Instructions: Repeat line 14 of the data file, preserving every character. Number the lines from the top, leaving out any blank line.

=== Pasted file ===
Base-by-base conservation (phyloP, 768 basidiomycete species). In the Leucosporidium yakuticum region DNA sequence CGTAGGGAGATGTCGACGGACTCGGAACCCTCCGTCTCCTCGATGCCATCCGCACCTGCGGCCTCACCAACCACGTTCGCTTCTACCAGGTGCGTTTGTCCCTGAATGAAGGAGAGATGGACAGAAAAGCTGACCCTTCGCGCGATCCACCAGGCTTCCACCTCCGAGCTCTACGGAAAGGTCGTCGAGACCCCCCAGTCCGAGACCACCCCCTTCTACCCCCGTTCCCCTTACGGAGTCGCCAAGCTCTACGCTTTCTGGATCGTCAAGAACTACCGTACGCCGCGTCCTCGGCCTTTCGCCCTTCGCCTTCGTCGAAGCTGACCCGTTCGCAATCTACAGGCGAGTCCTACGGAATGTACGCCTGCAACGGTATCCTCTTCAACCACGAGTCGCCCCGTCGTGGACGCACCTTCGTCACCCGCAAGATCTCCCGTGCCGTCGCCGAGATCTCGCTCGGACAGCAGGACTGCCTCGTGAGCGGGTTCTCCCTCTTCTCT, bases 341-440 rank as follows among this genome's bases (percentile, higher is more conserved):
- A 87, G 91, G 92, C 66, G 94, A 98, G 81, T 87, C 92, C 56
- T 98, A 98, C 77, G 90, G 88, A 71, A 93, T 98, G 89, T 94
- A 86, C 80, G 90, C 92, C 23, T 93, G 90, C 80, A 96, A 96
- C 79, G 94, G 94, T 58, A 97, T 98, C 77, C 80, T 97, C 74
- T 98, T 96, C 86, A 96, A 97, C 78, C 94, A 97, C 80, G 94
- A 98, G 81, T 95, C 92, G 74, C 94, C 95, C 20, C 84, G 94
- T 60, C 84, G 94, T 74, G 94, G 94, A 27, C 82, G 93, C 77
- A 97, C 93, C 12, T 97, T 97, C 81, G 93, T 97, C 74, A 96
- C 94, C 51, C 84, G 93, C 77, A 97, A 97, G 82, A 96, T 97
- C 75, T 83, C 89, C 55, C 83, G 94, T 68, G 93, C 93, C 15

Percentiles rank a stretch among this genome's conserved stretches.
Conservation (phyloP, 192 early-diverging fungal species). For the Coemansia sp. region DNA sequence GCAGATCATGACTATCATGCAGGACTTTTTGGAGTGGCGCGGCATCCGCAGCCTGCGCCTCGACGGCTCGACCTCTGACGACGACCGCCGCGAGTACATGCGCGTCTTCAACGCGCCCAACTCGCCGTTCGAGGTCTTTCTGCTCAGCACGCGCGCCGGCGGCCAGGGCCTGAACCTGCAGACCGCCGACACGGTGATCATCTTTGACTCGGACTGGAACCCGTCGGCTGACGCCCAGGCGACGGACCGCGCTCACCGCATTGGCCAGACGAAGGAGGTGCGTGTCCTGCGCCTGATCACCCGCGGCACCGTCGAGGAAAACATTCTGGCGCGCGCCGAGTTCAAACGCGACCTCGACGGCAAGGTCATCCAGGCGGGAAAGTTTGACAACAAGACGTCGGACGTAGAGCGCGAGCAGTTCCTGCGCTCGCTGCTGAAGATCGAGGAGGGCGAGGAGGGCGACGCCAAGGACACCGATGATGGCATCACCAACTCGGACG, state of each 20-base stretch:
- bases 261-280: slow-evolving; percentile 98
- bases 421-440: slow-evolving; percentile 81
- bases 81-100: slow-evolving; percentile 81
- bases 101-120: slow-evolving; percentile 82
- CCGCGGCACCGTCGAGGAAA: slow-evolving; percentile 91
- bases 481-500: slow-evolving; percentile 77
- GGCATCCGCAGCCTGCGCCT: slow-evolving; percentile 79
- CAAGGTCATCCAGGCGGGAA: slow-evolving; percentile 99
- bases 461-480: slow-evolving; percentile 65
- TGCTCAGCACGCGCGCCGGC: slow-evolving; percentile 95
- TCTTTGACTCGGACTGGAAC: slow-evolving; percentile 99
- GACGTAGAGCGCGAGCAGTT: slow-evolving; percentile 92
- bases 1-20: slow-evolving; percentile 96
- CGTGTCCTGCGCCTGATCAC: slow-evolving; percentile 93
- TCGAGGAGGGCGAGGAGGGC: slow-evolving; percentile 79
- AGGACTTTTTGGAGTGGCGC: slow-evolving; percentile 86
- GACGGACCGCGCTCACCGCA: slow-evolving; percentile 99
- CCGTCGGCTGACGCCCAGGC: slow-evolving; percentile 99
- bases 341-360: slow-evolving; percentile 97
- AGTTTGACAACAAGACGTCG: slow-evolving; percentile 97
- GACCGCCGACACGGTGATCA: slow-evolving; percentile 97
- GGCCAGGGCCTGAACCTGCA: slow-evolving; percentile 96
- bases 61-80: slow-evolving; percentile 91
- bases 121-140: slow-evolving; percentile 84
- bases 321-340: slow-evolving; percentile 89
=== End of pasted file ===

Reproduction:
- bases 261-280: slow-evolving; percentile 98